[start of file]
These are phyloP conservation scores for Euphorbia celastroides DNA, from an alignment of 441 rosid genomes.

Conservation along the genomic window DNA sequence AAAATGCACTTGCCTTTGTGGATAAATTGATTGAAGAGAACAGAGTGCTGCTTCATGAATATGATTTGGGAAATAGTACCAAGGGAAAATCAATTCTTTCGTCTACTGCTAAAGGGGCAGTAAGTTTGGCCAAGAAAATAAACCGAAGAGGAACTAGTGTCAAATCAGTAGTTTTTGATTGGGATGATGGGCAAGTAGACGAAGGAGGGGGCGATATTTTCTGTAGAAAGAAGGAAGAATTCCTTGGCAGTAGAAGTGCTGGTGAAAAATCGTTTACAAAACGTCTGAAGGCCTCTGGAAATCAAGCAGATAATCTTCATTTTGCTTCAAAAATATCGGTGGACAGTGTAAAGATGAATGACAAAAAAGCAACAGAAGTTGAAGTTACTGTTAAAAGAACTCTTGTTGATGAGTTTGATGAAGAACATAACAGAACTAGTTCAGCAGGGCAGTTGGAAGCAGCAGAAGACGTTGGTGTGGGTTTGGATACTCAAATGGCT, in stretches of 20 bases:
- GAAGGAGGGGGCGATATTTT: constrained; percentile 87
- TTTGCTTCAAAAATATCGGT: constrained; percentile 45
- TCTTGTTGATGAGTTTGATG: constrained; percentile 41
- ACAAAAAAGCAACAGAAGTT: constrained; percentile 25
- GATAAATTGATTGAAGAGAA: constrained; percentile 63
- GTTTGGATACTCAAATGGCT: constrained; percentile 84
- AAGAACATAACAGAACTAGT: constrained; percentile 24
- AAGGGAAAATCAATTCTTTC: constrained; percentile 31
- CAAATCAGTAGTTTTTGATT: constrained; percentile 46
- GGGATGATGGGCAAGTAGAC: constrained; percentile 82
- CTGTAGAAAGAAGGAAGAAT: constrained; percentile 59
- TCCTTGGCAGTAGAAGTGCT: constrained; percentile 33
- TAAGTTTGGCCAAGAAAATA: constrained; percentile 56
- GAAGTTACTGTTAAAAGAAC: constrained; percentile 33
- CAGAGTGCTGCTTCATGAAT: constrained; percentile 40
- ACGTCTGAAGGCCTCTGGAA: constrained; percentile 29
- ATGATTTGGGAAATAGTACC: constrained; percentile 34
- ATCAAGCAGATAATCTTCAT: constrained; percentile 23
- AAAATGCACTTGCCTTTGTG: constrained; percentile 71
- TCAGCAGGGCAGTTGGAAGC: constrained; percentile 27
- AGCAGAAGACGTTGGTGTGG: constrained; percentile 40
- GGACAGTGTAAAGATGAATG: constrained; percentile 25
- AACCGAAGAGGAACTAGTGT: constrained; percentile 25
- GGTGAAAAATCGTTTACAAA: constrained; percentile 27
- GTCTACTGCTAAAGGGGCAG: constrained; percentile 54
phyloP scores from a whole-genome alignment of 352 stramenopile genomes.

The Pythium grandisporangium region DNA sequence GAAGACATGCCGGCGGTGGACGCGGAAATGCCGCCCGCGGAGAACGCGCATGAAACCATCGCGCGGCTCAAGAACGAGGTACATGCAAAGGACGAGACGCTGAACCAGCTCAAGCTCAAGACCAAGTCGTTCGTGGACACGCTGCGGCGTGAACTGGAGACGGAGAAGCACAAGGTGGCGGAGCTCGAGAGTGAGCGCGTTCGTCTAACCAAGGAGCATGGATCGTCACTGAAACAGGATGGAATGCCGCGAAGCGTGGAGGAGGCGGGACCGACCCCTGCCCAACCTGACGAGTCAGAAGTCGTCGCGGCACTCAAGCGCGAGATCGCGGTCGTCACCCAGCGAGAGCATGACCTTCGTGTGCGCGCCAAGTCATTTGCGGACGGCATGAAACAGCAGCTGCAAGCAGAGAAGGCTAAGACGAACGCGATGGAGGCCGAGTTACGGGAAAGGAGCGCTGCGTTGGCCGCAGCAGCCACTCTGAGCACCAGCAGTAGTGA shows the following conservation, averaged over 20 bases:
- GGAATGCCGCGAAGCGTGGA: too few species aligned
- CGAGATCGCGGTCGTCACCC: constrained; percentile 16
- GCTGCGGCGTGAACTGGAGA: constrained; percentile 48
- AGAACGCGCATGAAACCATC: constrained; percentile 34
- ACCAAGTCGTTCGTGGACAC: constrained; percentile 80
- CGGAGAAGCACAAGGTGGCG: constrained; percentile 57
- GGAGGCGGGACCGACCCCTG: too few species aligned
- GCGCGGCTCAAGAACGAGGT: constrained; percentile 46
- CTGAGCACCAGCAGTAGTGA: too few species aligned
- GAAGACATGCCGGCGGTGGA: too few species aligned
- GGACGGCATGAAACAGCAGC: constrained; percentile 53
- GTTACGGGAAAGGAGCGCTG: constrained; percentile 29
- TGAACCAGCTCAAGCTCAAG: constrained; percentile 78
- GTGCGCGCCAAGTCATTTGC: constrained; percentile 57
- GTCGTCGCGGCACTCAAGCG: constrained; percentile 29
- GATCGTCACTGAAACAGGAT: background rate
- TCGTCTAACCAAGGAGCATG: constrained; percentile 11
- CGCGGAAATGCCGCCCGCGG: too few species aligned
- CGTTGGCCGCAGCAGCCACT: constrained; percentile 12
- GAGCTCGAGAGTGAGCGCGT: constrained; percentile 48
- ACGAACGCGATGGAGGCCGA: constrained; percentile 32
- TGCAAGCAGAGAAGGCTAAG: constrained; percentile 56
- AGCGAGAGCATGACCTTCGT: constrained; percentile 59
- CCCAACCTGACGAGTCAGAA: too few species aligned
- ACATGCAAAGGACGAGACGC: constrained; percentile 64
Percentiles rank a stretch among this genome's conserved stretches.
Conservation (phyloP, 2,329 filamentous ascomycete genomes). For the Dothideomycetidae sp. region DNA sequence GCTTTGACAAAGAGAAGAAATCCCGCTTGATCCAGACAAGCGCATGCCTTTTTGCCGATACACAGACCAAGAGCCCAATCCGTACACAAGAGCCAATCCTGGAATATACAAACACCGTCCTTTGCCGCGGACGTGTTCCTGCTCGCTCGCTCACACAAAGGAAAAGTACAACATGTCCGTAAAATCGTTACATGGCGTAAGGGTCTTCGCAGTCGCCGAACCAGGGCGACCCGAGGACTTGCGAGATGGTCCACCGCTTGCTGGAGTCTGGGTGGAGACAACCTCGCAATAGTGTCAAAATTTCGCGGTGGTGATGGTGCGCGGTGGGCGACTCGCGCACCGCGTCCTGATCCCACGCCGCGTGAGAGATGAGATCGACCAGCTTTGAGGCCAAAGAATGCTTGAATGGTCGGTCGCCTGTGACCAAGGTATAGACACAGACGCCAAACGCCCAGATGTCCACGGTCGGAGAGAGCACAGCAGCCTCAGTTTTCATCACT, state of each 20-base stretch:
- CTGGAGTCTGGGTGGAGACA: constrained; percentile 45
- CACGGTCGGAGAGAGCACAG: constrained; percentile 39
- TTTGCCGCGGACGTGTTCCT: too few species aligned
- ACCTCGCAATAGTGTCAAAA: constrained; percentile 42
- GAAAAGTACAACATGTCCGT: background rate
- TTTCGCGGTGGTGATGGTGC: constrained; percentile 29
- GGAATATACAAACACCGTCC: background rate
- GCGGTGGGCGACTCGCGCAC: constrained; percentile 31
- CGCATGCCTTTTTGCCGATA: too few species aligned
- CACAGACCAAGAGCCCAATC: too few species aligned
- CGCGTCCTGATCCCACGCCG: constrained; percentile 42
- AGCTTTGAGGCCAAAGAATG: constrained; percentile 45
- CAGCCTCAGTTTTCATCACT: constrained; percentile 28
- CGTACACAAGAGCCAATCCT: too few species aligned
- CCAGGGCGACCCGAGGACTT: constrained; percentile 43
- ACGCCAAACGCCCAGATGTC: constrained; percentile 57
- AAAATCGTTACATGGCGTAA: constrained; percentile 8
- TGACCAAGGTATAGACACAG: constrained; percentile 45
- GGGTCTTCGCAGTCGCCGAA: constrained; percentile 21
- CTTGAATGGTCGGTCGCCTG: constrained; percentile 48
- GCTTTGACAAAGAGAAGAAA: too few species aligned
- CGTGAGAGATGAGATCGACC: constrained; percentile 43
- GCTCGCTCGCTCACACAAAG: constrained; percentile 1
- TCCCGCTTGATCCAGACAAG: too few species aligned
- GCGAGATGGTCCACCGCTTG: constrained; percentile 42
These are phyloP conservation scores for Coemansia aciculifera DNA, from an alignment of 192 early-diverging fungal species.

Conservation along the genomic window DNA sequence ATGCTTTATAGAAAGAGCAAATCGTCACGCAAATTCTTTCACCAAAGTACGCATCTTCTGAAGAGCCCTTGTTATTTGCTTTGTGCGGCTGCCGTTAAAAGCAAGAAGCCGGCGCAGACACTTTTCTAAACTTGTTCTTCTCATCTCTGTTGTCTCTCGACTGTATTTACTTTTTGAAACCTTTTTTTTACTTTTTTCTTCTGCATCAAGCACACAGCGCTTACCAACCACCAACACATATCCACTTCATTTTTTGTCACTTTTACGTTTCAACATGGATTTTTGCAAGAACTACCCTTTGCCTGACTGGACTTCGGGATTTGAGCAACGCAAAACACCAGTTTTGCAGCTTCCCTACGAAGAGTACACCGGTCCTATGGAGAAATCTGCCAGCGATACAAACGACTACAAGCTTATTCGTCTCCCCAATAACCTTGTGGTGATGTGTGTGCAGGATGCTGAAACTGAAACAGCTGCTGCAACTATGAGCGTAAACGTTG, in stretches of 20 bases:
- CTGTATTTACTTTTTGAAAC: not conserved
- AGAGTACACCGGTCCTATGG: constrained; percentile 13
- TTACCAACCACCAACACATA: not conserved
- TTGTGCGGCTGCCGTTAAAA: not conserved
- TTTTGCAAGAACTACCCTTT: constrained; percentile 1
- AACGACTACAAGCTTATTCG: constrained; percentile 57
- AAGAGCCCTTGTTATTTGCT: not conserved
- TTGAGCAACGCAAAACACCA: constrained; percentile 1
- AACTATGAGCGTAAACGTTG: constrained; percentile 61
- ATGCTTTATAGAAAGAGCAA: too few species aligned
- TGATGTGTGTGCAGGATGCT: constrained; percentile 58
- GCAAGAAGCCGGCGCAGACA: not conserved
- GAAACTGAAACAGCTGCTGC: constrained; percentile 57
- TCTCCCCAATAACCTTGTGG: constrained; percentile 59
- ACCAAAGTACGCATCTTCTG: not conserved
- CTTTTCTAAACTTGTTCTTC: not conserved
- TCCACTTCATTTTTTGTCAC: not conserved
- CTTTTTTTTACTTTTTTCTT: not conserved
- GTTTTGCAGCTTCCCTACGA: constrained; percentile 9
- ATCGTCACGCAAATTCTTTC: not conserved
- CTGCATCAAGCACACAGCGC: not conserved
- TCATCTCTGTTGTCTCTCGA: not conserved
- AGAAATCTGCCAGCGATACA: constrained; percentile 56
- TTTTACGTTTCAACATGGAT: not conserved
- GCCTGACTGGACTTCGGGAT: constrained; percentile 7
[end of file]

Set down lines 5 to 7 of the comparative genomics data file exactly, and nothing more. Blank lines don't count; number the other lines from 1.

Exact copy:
- TCTTGTTGATGAGTTTGATG: constrained; percentile 41
- ACAAAAAAGCAACAGAAGTT: constrained; percentile 25
- GATAAATTGATTGAAGAGAA: constrained; percentile 63